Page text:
In addition to treating each other as ends, an authentic relationship is one that provides for a deep engagement with each other. Interestingly, one way to engage deeply with each other is to jointly engage in meaningful pursuits. For example, engaging the arts, relieving the (needless) suffering of others, or bettering ourselves through the pursuit of wisdom (which doesn’t necessarily mean the pursuit of “facts” or trivia, i.e., “knowledge”). True: Such things can be done “alone” in the sense that one needn’t pursue these things in the context of a relationship. And doing so solo may very well contribute to a life that is meaningful and authentic in its own right. However, I want to say that they are even more meaningful when pursued jointly. That is perhaps a misleading way to put it, for what I really want to emphasize is that the relationship that is a joint pursuit of these things is itself what is thereby made meaningful. This is, for example, in contrast to a relationship in which those involved predominately pursue what I would call meaningless activities such as drinking Bud light and watching Jersey Shore the majority of the time. What’s the difference, especially since both groups of people might report subjective feelings of satisfaction and meaningfulness? As this paragraph began by emphasizing, one important difference is that the activities that I would describe as meaningful contribute to a deeper level of engagement between the people involved, the kind of engagement that leads to the meaningful creation of a kind of mutual constitution of each other’s personhood. I’ve written a bit about this latter idea here, and further developed it in an unpublished manuscript. However, we needn’t go to the ontological depths of mutual constitution to appreciate the important difference between the Bud light and Jersey Shore couple and the couple committed (explicitly or implicitly) to a life of bettering themselves, etc. And while I’m speaking in terms of a romantic couple, I’m certainly not claiming that authentic relationships that constitute a meaningful life must be romantic.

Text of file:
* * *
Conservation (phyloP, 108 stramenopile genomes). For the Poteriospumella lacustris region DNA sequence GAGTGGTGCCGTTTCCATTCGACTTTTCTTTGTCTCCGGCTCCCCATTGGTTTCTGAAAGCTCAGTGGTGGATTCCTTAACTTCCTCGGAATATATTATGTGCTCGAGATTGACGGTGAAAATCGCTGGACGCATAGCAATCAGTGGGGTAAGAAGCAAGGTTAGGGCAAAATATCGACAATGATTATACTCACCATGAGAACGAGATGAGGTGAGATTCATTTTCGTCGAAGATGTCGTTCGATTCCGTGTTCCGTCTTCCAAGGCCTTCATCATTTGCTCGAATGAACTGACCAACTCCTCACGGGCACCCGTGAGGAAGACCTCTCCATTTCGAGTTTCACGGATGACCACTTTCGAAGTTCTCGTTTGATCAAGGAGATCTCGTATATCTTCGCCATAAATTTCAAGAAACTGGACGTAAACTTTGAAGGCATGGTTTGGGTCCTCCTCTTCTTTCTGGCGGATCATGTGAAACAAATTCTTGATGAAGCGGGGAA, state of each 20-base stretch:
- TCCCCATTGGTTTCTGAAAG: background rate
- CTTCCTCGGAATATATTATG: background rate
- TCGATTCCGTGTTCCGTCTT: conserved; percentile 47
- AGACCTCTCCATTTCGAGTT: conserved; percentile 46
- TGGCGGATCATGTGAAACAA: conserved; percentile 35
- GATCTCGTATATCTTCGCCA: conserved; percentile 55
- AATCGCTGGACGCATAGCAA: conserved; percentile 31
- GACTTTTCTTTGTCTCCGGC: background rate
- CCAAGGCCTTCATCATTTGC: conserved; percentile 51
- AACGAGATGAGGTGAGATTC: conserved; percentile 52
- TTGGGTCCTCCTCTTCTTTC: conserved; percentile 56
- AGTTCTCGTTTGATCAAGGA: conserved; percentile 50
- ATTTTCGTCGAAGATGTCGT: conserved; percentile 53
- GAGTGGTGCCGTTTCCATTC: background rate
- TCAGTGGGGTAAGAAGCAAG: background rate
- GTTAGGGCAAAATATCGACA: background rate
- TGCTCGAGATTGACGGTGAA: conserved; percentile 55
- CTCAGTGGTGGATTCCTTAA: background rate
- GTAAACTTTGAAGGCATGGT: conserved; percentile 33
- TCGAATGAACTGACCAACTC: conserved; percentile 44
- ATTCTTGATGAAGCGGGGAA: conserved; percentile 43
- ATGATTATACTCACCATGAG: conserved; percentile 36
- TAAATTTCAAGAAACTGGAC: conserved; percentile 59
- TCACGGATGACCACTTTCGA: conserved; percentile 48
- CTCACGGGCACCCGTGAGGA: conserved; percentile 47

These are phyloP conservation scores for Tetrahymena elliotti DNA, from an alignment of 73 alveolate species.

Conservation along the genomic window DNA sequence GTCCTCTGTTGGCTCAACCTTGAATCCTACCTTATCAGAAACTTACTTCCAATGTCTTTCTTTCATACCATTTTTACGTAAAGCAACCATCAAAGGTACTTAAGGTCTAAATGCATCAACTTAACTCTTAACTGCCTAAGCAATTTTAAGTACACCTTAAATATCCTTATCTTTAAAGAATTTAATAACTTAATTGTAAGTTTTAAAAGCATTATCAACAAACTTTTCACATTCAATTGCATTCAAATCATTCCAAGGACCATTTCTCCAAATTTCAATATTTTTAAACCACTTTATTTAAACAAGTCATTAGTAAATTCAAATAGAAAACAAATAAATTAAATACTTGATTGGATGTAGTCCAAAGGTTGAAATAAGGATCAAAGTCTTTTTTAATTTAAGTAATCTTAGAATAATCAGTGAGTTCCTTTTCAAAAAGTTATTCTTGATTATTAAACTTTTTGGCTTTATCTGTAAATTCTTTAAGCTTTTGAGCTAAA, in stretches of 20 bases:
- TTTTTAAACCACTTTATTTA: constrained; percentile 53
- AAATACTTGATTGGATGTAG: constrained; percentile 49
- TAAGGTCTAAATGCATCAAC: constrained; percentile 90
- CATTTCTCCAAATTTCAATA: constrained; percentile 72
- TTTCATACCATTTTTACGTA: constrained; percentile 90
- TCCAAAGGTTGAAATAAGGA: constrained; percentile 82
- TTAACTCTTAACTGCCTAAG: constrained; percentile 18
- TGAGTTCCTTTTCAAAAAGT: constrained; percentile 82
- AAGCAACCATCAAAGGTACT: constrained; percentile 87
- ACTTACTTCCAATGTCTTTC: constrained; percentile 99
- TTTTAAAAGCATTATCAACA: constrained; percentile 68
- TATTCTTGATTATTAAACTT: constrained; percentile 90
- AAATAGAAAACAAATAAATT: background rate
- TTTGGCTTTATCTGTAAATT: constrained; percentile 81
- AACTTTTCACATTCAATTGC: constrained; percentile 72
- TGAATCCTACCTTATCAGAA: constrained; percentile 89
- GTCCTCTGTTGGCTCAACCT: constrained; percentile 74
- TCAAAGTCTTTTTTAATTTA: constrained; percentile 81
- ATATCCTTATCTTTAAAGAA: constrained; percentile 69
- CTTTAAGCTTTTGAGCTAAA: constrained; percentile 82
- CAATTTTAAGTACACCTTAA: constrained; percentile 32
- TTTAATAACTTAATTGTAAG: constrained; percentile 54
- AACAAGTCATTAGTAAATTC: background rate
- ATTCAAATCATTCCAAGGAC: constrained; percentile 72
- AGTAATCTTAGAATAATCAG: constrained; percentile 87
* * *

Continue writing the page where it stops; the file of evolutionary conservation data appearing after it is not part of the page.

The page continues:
So, I’m saying that a meaningful life can best be achieved by cultivating authentic relationships. Authentic relationships are best achieved by jointly pursuing meaningful activities that allow one to achieve a relationship that is characterized by a deep understanding of each other, unconditional support of each other’s ends (many of which will be joint), challenging each other to grow, and much else. Importantly, while these engagements do aim at certain truths (minimally, I take it that understanding another person at a deep level involves “seeing” certain truths about her), it doesn’t require obsessively hard stances about metaphysical truths regarding the nature of reality, God, physics, etc. I’m reminded here of the story found in Buddhism of the man shot by an arrow who refuses to be treated until he knows who shot the arrow, the lineage of the person, and much more besides. The point being that what matters is treating the wound, not acquiring much pointless information. That is, of course, not to say that pursuing the truth in physics and metaphysics, for example, is pointless. But I am saying that such pursuits are not necessary to what matters, i.e., authentic relationships, and that obsession with pursuing them could well take one away from authentic relationships. Of course, one might engage in authentic relationships by pursuing those things together, I admit, but even then the meaningful life thereby made comes from the relationship more than the pursuit of scientific or metaphysical truth. While I do not deny that progress toward such truths can be made, I am endorsing a kind of general skepticism that we will ever fully know the truths of physics and metaphysics. But more importantly, even if we did achieve some final state of knowledge, authentic relationships would still be central to an authentic existence, a meaningful life (An interesting question would be whether such a final state of knowledge would impair the pursuit of authentic relationships). Thus, it is not that I am denigrating the pursuit of truth; rather, I am saying that it is not what is most important. Another way of putting this is that what matters for a meaningful life is not achieving a maximally consistent and true set of beliefs about the world, but rather the achievement of authentic relationships. The latter doesn’t eschew the truth, but it shifts the emphasis off of belief and onto authentic engagement with another human being.